Janette Wolf looks at a scheme that is trying to offer a more co-ordinated approach to teaching sport in primary schools. What do Du'aine Ladejo, Roger Black and Sally Gunnell have in common, apart from an obvious athletic virtuousity? They have all been deified by an enthusiastic group of sporty 10-year-olds from Woolton Hill Junior School in Newbury, who go to bed at night dreaming of pulling on an England tracksuit for a variety of sports ("Hockey!", "Netball!", "Cross Country!"). As Beccy Foden says with true reverential awe: "Sally Gunnell goes out and trains every day whatever the weather."
Outside, in near-freezing temperatures, this group is forming part of a nationwide scheme to provide a more co-ordinated approach to teaching PE in primary schools, which will hopefully equip them with the skills to follow their heroes' well-worn tracks to the podium.
The TOP Play and TOP Sport initiative is currently being piloted in 130 Hampshire schools. It covers an age range of 4 to 11 and provides teachers with the training, resource cards and equipment to teach essential skills for a range of sports.
For the very young, TOP Play focuses on fundamental movements like running, catching, throwing and kicking. The activities become more sport-specific and sophisticated in TOP Sport, with which children receive a thorough grounding in basketball, cricket, hockey, netball, rugby, tennis and table tennis.
Simon Ridd of the Southern Region Sports Council says: "Currently, children's experiences may vary dramatically. They may be taught one way by their PE teacher, then if they go to an out-of-school club, their coach will teach them a different method altogether. The idea behind TOP Play and TOP Sport is to provide anyone who teaches children physical and sporting skills with a uniform approach so that children will have these skills reinforced rather than weakened."
The TOP SportPlay scheme has an impeccable pedigree. It has been developed by the National Sport Development Centre at Loughborough University, the Sports Council, the National Coaching Foundation and the governing bodies of the individual sports involved. During the trial period there has been "a constant tweaking to make sure we get it right", says Helen Vost of the Youth Sport Trust, which is administering the scheme.
Hampshire's schools are now getting into a routine of tweaking their timetables as a brand new sports bag, containing the requisite equipment and resource cards, arrives each half-term. At Woolton Hill, it is netball's turn, which the school had played as a matter of course before. So is it not a case of preaching to the converted? For pupil Rachel Vaughan it is a huge improvement: "It's much better now. With the cards we can change what we do next. You choose what to do, so you never get bored by it."
For their PE teacher, Sue Halewood, the scheme has also brought unexpected benefits: "Last term we had table tennis and I thought, 'Oh God'. But the children loved it. This method is probably more fun and it makes them more independent."
Beached on the edge of Woolton's diminutive netball court is a huge sports bag, which looks as though it would be more at home on a plane to Atlanta. It is uncompromisingly coloured red, white and blue and bulges at the seams with all manner of balls, cones, bibs and hoops, many of which are now dispatched to all corners of the court.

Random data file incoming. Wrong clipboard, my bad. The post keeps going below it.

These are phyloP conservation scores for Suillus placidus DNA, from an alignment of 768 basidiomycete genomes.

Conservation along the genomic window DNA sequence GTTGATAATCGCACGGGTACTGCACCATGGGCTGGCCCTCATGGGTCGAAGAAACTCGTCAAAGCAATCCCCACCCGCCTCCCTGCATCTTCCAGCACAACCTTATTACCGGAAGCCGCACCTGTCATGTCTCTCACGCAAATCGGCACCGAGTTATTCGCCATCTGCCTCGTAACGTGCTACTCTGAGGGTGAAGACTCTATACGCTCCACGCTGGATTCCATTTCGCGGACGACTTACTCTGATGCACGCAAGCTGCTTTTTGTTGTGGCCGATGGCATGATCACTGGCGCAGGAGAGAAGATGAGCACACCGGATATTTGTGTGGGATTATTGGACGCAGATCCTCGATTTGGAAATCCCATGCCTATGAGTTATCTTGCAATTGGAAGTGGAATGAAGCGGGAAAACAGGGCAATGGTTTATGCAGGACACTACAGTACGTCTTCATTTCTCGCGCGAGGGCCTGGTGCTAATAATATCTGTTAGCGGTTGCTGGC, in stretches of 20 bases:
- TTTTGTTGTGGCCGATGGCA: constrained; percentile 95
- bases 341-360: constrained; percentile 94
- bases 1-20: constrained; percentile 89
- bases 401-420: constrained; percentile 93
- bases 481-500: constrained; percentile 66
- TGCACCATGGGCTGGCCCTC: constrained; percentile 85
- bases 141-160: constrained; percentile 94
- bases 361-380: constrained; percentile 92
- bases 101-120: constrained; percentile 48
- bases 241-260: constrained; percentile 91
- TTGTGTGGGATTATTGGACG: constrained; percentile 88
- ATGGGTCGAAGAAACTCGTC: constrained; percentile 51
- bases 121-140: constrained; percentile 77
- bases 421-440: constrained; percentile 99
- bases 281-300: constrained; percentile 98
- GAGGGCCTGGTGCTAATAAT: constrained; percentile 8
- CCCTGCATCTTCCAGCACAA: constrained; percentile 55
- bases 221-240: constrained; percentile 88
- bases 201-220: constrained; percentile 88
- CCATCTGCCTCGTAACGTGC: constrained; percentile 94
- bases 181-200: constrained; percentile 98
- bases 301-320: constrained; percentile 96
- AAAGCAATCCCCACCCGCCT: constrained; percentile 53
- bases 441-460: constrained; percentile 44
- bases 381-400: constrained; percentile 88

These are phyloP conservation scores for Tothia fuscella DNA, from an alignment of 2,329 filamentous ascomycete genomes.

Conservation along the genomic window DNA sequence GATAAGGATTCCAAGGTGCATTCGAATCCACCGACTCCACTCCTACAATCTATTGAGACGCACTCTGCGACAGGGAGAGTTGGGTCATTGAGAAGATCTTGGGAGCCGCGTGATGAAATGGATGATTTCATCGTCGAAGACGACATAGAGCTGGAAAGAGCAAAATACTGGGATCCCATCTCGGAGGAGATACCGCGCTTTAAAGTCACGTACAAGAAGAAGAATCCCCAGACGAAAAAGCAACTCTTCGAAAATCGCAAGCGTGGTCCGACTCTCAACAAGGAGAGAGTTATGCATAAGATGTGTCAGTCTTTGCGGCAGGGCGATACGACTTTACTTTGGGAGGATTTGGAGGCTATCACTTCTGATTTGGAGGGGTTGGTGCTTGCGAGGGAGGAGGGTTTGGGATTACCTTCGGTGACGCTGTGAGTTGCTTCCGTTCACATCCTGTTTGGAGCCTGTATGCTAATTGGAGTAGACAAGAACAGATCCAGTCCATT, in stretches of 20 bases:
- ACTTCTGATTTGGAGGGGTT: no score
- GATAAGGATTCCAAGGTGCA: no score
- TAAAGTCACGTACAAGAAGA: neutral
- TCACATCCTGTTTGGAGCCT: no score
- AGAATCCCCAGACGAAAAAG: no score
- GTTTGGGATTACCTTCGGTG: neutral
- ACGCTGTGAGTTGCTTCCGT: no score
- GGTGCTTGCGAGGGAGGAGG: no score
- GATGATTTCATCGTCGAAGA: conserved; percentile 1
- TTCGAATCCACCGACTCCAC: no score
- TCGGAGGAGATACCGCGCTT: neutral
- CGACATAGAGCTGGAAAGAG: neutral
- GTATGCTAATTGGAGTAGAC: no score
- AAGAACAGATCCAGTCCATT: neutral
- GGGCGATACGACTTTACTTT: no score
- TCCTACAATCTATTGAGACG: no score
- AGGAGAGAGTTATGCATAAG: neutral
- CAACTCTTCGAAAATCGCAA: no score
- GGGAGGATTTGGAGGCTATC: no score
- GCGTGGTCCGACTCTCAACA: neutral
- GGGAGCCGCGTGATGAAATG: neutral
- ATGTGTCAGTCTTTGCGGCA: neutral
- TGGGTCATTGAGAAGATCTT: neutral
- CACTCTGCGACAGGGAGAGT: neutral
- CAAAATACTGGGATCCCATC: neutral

The essence of the TOP Sport is effective use of space, whether this is a court, a playground, a hall, or an area of grass. The teacher divides it up into a system of grids, where several activities then run simultaneously. At the blast of a whistle, groups move on to the next task.
"I never thought these grids would work," says Sue Halewood, "but they do and they are wonderful. I can control 24 children easily at any one time."
The resource cards each group uses to determine its activity are made of tough, laminated plastic and have been specially designed to appear easily intelligible to young children. There are jolly illustrations showing how to run with high knees, for example, or how to stop a ball if you're in a wheelchair.
At Woolton Hill there were groups practising shooting, playing tag, passing between pairs or in larger groups. Everyone was doing something. No one was left out.
One of the scheme's greatest strengths is its adaptability. This is particularly important for schools with limited resources, or for mixed ability groups or children with special needs. Pitches don't have to be a specified length and they can be made shorter if need be. Children can stand closer to a target if that helps. Lighter balls, or bigger bats are far easier to play with for children who have difficulty tracking, retrieving or throwing. As TOP Sport encourages the children themselves to determine how the activities proceed, it is up to them to suggest adaptations which suit everyone.
David Gent, head of Woolton Hill, says: "My belief is in sport for all at whatever level. Some children are never going to play in a team but at least with this they have an opportunity to have a go."
Next year, the Youth Sport Trust anticipates that the 500 pilot sites will have increased to 4,000 (2,000 each using TOP Sport and TOP Play). It hopes the numbers will then double for each category in the succeeding years, and that in future not only will schools all over the country be training children in this way, but so will local authorities, youth services, scouts, Brownies and any organisation which has responsibility for children's sporting development.
Having mastered rugby, table tennis and netball, Woolton Hill is now looking forward to a summer of tennis and cricket, which the girls are particularly excited by. Any regrets? Hockey does not appear on the timetable till next year, by which time they will all be at senior school o Further details from The Youth Sport Trust, Rutland Building, Loughborough University, Loughborough, Leicestershire LE11 3TU. Tel: 01509 228293